I have been hearing a lot of cheeping going on from the nests around the house. Last year, we had a family of woodpeckers in a dead tree at the edge of our pond, and we used to go down and sit on our bench and watch the parents feed the babies. I think that attention made them move on, though, because they’re not there this year, but there is a family in a dead tree across the gravel road from our house, and from our orchard I can seen the parents flying in and out of the hole and hear the babies asking for food. They also seem to be finding most of their food from one of our walnut trees.
Those aren’t the only babies I’ve heard recently, though. On Saturday after dog class, we had Mischa in the car because we took her to taekwondo. We drove out to the alpaca farm, because Wayne had promised his brother he would buy more socks for his friend. However, when we got there, we saw that they weren’t opening for 45 minutes. Wayne had to go to the bathroom, so we drove up the road to Daybreak Park, where he visited the restroom and Mischa, Luke, and I walked down to the water. As we began to return, we heard a terrific noise and then a huge bald eagle, its wingspan close to six feet, flew away from a tree about 20 feet away. In the distance, we could hear its babies crying for food, well, shrieking, really.
We went to get me coffee and then we returned to the alpaca farm. We had wondered why there were so many cars there, and it turned out we were just in time for shearing. One alpaca was done when we got there, and by the time we left, about three more had followed. One of them, who the store owner told us was a prima donna who didn’t like to be touched, screamed the entire time she was down, but the others took it calmly. I would imagine it would feel much better in the summer without the fleece, although lately we haven’t had any hot weather.
In my garden, I have been harvesting lettuce and sugar snap peas, but I have a largish green tomato coming in and two small ones. A bigger surprise is an eensy beensy artichoke. When I planted my artichoke plant, my niece told me it would be three years before I got an artichoke. I planted it only a year ago, and here is one, albeit only two inches high so far. I don’t know if it will get big or it I should just let it turn into a beautiful purple flower. But if it grows large enough, I’m going to eat it!
This week, Hillary seems to be doing much better. She has taken up residence on the kitchen table instead of hiding in the bedroom, we assume to be around people, and she is eating a little bit more than she was. She seems to have decided to prefer the kitten food, so that’s what we’re going with.
Last Wednesday for our hike, we returned to the Yacolt Burn trailhead to walk the Tarbell trail. At that point, it is a mountain bike trail. We walked it in the spring and it did not look particularly like a bike trail, but this time it did, with ramps and wide, banked turns. It made difficult hiking, and I’m not sure we’ll try that trail again. It was particularly difficult walking down some of the ramps.
Luke’s Puppy Play and Train was cancelled all week because the kennel got a dog flu, so Christine and I scheduled a puppy play event at our house for just Luke and Duchess. On Thursday, Christine brought Duchess over, and we let them play in the wolf pen. Then we had coffee and homemade scones. Of course, Wayne joined us for the scones.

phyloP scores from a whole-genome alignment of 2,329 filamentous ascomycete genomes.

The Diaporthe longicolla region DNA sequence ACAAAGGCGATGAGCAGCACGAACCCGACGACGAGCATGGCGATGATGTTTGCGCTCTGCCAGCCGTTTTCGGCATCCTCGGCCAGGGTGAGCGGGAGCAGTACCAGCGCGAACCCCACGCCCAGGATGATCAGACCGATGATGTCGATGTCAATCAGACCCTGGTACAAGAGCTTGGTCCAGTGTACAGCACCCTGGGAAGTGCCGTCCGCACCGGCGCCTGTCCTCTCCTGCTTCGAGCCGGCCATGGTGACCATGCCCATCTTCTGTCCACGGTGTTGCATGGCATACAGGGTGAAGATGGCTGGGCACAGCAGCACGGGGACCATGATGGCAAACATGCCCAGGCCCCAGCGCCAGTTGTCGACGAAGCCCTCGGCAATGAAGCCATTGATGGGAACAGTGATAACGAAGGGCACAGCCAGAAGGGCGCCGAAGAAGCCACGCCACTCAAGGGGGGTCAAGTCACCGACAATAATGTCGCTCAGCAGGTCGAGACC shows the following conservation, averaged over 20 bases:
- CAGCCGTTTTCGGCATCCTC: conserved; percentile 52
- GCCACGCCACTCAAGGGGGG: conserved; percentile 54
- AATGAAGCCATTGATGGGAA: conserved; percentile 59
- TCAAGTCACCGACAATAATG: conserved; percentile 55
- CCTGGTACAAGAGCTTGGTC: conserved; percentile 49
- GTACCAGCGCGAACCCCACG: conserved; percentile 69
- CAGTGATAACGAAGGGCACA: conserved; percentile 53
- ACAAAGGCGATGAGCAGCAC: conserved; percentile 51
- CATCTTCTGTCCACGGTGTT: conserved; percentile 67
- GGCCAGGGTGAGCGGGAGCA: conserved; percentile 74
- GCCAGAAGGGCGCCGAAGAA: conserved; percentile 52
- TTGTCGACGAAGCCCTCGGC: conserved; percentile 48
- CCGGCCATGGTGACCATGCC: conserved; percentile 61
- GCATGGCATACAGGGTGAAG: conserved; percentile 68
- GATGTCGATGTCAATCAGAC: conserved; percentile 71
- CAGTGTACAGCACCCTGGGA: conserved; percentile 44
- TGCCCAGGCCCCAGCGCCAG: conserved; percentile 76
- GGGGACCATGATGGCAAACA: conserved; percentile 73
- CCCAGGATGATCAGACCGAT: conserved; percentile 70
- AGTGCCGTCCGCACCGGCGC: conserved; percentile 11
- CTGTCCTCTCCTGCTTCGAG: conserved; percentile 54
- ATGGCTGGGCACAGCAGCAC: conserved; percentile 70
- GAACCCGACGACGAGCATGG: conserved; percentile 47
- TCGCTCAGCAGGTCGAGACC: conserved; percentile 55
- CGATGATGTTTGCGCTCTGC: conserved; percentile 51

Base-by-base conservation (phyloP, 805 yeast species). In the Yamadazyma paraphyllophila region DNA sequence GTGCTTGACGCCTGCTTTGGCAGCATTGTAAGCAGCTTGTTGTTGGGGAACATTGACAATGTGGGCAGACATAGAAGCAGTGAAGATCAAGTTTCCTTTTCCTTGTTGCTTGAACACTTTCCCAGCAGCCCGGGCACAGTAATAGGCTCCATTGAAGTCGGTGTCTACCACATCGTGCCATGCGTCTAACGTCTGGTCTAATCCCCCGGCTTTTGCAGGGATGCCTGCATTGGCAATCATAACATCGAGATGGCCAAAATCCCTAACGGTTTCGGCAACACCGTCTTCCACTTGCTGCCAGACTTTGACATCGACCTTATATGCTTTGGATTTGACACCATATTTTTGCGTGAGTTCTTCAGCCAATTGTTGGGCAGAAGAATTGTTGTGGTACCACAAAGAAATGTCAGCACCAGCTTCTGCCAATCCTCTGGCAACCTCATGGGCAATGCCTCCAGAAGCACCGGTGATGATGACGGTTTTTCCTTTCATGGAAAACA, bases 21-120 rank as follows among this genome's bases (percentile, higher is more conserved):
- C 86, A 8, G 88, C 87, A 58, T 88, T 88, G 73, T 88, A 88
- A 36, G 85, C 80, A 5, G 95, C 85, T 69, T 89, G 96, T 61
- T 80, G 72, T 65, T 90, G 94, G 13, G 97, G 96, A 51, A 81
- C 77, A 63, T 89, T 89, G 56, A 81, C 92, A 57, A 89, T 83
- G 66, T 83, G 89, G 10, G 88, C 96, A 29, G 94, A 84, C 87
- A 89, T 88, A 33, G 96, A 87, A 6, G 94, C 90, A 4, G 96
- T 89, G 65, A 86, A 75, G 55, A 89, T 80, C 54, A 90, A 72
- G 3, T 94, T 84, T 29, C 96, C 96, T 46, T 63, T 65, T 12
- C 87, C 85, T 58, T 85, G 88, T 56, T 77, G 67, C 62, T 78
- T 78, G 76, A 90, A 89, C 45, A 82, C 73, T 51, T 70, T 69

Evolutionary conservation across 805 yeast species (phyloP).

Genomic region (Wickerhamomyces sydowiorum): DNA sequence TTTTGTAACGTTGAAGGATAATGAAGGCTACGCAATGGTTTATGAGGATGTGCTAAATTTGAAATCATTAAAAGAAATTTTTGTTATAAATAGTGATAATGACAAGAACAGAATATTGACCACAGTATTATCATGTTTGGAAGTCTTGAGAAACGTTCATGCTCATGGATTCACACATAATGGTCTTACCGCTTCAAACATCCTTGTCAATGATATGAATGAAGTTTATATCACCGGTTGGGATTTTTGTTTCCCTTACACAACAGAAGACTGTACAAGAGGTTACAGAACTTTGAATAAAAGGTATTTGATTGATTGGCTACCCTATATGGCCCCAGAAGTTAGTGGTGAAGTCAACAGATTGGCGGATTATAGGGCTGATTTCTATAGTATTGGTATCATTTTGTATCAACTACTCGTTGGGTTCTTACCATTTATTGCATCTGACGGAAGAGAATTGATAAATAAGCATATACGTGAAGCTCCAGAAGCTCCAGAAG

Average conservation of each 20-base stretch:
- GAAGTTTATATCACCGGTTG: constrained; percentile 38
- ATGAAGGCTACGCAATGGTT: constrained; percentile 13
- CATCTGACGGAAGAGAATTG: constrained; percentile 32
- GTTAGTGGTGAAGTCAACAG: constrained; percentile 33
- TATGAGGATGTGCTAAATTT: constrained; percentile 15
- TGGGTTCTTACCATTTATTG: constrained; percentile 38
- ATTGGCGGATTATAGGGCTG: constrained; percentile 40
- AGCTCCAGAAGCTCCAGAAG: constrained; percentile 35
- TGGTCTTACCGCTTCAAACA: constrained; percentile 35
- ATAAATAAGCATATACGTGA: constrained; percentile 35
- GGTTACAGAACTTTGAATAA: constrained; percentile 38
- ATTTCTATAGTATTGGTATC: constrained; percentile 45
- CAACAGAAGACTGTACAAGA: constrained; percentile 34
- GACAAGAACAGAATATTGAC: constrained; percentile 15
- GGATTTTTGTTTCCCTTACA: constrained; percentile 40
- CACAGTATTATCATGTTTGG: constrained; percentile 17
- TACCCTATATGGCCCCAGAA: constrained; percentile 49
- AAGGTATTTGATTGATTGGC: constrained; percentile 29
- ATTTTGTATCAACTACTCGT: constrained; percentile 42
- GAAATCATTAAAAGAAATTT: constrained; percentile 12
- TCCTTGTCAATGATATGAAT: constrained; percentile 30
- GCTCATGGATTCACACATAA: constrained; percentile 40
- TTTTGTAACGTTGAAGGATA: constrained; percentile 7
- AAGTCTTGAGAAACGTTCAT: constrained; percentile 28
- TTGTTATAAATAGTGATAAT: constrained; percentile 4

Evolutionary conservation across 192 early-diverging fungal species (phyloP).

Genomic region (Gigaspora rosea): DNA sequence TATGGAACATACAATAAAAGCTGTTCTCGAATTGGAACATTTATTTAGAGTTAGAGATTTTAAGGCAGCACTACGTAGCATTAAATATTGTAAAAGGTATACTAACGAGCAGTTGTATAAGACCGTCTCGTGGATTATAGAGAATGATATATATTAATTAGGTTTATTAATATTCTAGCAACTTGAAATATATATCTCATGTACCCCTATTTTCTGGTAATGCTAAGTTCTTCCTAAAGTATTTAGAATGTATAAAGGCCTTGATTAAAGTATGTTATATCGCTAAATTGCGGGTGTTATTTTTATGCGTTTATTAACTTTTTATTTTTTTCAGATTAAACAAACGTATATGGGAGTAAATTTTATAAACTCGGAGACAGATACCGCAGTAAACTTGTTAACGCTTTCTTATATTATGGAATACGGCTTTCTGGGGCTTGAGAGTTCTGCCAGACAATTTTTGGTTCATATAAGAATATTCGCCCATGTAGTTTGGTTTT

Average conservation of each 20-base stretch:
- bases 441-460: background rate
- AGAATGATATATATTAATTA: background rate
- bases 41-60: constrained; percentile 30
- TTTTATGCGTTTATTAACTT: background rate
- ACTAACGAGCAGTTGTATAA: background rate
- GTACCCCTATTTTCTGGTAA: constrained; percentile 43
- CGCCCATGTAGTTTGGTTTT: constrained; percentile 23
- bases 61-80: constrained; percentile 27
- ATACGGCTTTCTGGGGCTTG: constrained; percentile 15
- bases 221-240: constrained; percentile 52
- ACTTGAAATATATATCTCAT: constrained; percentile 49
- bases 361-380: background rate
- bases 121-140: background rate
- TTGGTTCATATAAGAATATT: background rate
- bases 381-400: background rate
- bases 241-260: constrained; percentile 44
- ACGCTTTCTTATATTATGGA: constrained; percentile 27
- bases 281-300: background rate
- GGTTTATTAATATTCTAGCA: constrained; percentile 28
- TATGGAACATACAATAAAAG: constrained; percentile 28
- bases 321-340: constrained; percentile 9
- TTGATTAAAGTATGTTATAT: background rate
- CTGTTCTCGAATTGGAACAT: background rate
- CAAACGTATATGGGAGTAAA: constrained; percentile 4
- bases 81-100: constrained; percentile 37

Friday, I waited a while expecting to hear from my sister-in-law Nancy, but did not, so we went out to run our errands. She texted on Saturday and invited me over with my niece Katrina and the kids. They had a new trail cut around the perimeter of their house, and we all walked it, except Mark. It was cut but not cleared, so there was lots of blackberry bramble to get through and the elevation was quite steep. We went in near their driveway and came out above the house. They have already bought some really interesting new furniture, finding a bed made out of logs (not the traditional log bed but one of cut slabs of log) and some bookcases put together with pegs. They also bought an antique dining table and chairs and a reading lamp. They now have their couch facing the view from the window, and Mark said he is thinking about not even putting his television together, because he likes just looking at the view.
This week the Puppy Play is cancelled again. We had our usual pack walk, only we went downtown instead of walking at the park and in the residential area. Yesterday, we just ran errands.
In art class, I have finished the teal part of my starfish and have started on some blackish teal parts.
This week was about getting back to normal after my visitors left. We had so many long expeditions, with me driving all day, that it took me a few days before I didn’t feel really tired.
On Wednesday, as I mentioned briefly in the last post, we went over to see my brother Mark’s new house. He and his wife Nancy had moved up from Berkeley very quickly after spotting the house of their dreams online. He said it didn’t fit any of the conditions they had agreed upon for a new house. They wanted a small, one-story house, they got a larger, three-story log house on 13 acres with lots of landscaping. It’s a beautiful house, and I wish I had taken my phone with me when we went to visit, so that I could have taken pictures. The shell of the cabin the original owner had built, but then he himself did all the interiors, and it was beautiful workmanship, with an impressive stone fireplace and planked walls, solid wood doors, and antique furniture converted into bathroom sinks, etc. The only odd touches were a result of the wife’s aesthetic, which was different, to say the least. Pictures of babies laminated inside the bathroom door and filigreed gold switch cover plates. Also, angels around the grounds of the house. Nancy said the first thing that was going to go were the switch cover plates.
My brother was really excited about the house and eager to show us around. Since he has lived on a boat in a marina for years, this is the first house he has owned in a long time. Although my husband didn’t really want to go up and down the stairs and didn’t go on the first trip up with me, Mark got him to go up later to look at the bedroom, with its beautiful views of Mt. St. Helens.